Then, to her horror, the article re-visited long-lost Dorlich days, with anonymous University friends bearing witness to a nature both contemptible and vindictive. The Sentinel had dredged up Heather Lydgate (now Aspinall), Sandra’s old rival for The Darwin Science Prize: "Sandra stole my notes and claimed credit for my molecular research findings. Three years of working with her as lead seminar partner completely destroyed my confidence, precipitating my breakdown and Aegrotat degree instead of a Congratulatory First. I’ve never recovered, not really. It hurts when you are just a counter assistant at the chemist and Sandra is a guest at Highgrove."
An anonymous tutor dismissed Sandra as a second-class intellect. But the coup de grace was delivered by Belinda Lambton (nee Briscoe), who had gone on the record with devastating commentary about the ill-fated Potts affair: I didn’t keep up with Sandra when we left Dorlich; I don’t think she had many close friends, and I’m saddened but not surprised by her disgusting homophobia. She had a very brief relationship with the geneticist Sir Leslie Potts when we were at Dorlich, but her behaviour after he came out was just incredible! She literally chased him all over the city, hanging outside lectures and crying and completely ruined my twentieth birthday party. And then, she behaved like a sort of female Dr Mengele, offering to accompany him to the student Medical Centre for ‘aversion therapy’!! I’ve never met Bill, but he seems like a nice guy and a fantastic Minister. But Sandra needs locking up.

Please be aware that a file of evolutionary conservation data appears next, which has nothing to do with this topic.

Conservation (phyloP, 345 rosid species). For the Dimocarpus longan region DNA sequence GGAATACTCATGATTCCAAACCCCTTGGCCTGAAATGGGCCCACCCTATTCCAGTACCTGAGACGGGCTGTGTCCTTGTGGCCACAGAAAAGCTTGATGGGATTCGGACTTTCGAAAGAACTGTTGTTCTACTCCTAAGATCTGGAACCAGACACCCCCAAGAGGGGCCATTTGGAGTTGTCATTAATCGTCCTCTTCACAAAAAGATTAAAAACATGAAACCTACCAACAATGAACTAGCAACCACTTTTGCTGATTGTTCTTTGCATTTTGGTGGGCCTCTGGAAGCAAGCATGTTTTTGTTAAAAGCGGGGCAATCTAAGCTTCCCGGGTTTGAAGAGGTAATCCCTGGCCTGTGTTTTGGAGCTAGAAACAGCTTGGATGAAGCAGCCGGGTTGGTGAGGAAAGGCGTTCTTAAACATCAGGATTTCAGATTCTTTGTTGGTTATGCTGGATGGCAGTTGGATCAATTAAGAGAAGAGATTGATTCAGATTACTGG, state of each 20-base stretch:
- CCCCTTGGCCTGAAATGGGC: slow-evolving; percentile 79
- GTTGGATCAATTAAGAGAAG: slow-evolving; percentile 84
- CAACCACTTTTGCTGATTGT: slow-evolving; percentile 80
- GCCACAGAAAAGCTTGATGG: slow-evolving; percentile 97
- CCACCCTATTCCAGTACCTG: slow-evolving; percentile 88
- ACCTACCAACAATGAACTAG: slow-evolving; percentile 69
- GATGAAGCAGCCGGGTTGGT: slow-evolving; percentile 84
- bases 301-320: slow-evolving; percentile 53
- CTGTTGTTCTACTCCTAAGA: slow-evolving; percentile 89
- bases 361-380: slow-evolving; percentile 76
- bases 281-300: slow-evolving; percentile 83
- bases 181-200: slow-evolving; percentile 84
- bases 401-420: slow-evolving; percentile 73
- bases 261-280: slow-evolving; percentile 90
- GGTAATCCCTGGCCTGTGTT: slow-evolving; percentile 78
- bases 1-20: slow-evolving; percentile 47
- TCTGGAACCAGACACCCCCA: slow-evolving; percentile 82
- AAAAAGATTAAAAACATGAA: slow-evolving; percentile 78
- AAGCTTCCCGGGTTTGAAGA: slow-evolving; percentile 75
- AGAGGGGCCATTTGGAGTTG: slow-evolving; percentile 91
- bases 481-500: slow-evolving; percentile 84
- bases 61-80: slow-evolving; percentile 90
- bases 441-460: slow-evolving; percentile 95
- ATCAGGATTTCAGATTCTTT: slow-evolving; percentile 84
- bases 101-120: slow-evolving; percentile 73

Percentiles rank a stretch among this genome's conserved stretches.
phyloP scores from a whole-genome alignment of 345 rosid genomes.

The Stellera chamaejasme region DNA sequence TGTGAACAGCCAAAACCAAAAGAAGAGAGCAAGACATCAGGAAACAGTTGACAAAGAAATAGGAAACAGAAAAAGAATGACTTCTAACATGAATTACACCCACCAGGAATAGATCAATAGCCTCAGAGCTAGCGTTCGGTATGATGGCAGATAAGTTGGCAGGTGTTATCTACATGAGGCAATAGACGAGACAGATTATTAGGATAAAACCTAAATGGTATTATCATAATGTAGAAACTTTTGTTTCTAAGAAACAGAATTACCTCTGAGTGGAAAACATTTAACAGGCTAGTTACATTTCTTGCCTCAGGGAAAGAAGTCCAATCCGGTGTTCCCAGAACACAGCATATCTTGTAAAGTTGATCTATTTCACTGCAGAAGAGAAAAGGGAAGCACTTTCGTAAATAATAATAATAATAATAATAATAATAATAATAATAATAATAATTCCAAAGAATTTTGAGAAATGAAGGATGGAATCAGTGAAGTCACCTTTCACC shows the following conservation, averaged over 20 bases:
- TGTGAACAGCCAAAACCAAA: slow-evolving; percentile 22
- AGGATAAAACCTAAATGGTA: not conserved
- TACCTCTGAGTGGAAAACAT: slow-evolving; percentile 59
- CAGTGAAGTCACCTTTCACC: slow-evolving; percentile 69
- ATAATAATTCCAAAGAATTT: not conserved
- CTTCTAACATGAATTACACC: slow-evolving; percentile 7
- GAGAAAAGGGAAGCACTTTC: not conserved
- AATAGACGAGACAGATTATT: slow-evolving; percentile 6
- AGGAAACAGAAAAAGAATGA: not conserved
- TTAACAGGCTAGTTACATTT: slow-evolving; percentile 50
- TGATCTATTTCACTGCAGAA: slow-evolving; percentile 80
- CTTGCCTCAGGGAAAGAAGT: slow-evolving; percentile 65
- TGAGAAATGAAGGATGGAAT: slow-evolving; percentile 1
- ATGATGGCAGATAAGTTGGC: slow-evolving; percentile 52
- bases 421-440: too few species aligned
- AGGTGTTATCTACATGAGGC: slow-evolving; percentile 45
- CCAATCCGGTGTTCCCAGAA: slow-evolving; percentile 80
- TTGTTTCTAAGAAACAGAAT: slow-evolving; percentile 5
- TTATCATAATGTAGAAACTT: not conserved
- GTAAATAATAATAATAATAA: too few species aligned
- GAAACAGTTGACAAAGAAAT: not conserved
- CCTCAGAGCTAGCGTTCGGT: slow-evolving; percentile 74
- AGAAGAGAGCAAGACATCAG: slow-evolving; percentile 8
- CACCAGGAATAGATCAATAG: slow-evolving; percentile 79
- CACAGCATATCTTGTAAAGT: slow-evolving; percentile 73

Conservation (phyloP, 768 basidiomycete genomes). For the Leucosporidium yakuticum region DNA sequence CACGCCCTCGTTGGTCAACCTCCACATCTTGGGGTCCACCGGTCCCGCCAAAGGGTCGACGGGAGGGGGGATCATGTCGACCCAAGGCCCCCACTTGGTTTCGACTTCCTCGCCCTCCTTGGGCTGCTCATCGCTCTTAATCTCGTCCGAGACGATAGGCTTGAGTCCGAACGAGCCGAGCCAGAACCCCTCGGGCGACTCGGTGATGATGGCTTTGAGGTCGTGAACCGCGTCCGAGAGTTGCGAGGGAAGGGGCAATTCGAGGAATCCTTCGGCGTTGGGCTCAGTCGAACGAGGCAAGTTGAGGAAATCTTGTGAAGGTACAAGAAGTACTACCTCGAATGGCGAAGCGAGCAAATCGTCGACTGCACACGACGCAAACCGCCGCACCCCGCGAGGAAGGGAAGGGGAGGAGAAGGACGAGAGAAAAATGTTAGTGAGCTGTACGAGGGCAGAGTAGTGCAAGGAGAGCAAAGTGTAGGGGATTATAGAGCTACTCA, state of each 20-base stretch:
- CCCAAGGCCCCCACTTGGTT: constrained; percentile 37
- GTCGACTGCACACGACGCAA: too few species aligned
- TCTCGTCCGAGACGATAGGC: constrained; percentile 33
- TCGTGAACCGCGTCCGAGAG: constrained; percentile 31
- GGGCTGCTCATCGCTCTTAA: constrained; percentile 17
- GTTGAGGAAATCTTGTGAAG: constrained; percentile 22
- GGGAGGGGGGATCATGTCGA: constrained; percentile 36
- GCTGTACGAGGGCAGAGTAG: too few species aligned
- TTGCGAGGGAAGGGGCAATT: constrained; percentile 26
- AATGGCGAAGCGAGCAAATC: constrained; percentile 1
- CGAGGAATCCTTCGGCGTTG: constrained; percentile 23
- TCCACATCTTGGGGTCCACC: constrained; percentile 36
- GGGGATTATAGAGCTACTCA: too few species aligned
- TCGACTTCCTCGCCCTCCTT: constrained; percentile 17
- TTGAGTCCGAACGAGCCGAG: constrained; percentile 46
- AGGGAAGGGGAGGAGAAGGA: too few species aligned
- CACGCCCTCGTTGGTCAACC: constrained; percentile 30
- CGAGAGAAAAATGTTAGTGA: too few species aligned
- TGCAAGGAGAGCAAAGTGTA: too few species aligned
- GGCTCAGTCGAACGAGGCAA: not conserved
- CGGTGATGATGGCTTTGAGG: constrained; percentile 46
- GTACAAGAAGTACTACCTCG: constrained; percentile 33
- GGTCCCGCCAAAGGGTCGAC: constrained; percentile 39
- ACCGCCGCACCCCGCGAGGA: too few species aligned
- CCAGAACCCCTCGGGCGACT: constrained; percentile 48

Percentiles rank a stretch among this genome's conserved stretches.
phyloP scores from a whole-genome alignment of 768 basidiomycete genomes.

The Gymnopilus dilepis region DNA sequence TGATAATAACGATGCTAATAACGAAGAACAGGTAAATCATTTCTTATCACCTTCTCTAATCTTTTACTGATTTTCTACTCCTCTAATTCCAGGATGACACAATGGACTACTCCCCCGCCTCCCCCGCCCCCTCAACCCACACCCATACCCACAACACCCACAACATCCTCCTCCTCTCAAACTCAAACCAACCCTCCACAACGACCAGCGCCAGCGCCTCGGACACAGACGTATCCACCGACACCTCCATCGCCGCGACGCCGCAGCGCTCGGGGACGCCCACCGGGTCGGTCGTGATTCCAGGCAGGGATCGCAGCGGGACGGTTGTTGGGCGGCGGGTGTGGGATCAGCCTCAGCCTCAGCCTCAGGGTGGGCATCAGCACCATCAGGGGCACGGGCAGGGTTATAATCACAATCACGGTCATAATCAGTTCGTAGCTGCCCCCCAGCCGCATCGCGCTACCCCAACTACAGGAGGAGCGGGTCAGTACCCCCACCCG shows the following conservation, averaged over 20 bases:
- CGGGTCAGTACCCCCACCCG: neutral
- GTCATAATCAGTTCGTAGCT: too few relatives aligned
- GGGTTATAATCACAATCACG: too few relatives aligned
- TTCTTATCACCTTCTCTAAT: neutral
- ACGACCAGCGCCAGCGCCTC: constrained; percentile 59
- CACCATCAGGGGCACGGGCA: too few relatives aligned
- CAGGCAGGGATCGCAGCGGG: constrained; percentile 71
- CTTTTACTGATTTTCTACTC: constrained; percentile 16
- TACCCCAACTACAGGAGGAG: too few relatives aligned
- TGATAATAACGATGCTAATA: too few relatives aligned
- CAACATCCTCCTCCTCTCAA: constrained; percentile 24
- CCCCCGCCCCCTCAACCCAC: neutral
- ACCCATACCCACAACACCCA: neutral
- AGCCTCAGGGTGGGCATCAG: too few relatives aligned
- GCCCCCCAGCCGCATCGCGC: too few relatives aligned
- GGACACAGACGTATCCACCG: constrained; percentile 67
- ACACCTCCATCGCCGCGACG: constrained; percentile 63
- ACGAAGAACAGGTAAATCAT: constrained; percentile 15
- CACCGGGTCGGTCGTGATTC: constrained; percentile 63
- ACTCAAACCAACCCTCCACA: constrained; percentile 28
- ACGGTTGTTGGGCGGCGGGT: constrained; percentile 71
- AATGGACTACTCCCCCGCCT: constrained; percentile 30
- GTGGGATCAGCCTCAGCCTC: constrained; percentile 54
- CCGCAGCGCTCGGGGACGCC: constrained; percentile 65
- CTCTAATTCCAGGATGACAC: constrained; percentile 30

The article concluded with a close-up of Sandra, eyes bulging and hair awry and the comment: The Prime Minister is determined to hang onto Bill Cornish, one of the few Cabinet Members capable of landing a punch on a resurgent Tory Party. But his wife is a dangerous loose cannon and could yet succeed in destroying not only the man who has deserted her but the Government of which he is a part.
She felt sick.
Sandra had her faults – lots of them – but this was totally unfair. The Sentinel was the Government’s House Journal and Wendy’s fingerprints were all over the piece. The whole affair was indicative of two things: one that the Party would go to the wire for Bill and two that Sandra was causing real problems. The article, nasty as it was, was a shot across the bows, designed to frighten her and stop her doing whatever it was that they were worried about.
The Dorlich stuff could only have been provided by Derek Kingsmill. He must have kept up with Leslie Potts and Belinda Briscoe over the years – or at least known where they could be located. Leslie was easy of course – he had been knighted in the New Year Honours in 2007 and had been an influential supporter of the Equality in Marriage Act. Heather Lydgate, working in a village chemist, must have been a lucky bonus. She left the house and walked towards the centre of Fengrove, still thinking about Sandra Milford.
The meeting in Soho next week would now be excruciating. Sandra would suspect that she herself had tipped off Derek; indeed it would seem the obvious assumption, especially as they had been colleagues for eight years in the House. The fact that Derek had never acknowledged a shared Dorlich experience – not to mention their fateful encounter at the student conference - would seem frankly incredible.
She winced as the phrase Pants Ahoy flitted across her thoughts. Maurice Cantor was also unpardonable for writing the article. He had been one of the few journalists considered ‘decent’ by herself and her best friend at Westminster, Giselle (Gissy) Wicks. They had often joined him and his colleague Ralph Egg for drinks (sometimes dinner), in the Press Bar and had been shoulders to cry on when Maurice failed to win a coveted promotion after a marathon drinking session in The Regular Suite culminating in vomiting over the new shoes of the Government Chief Whip.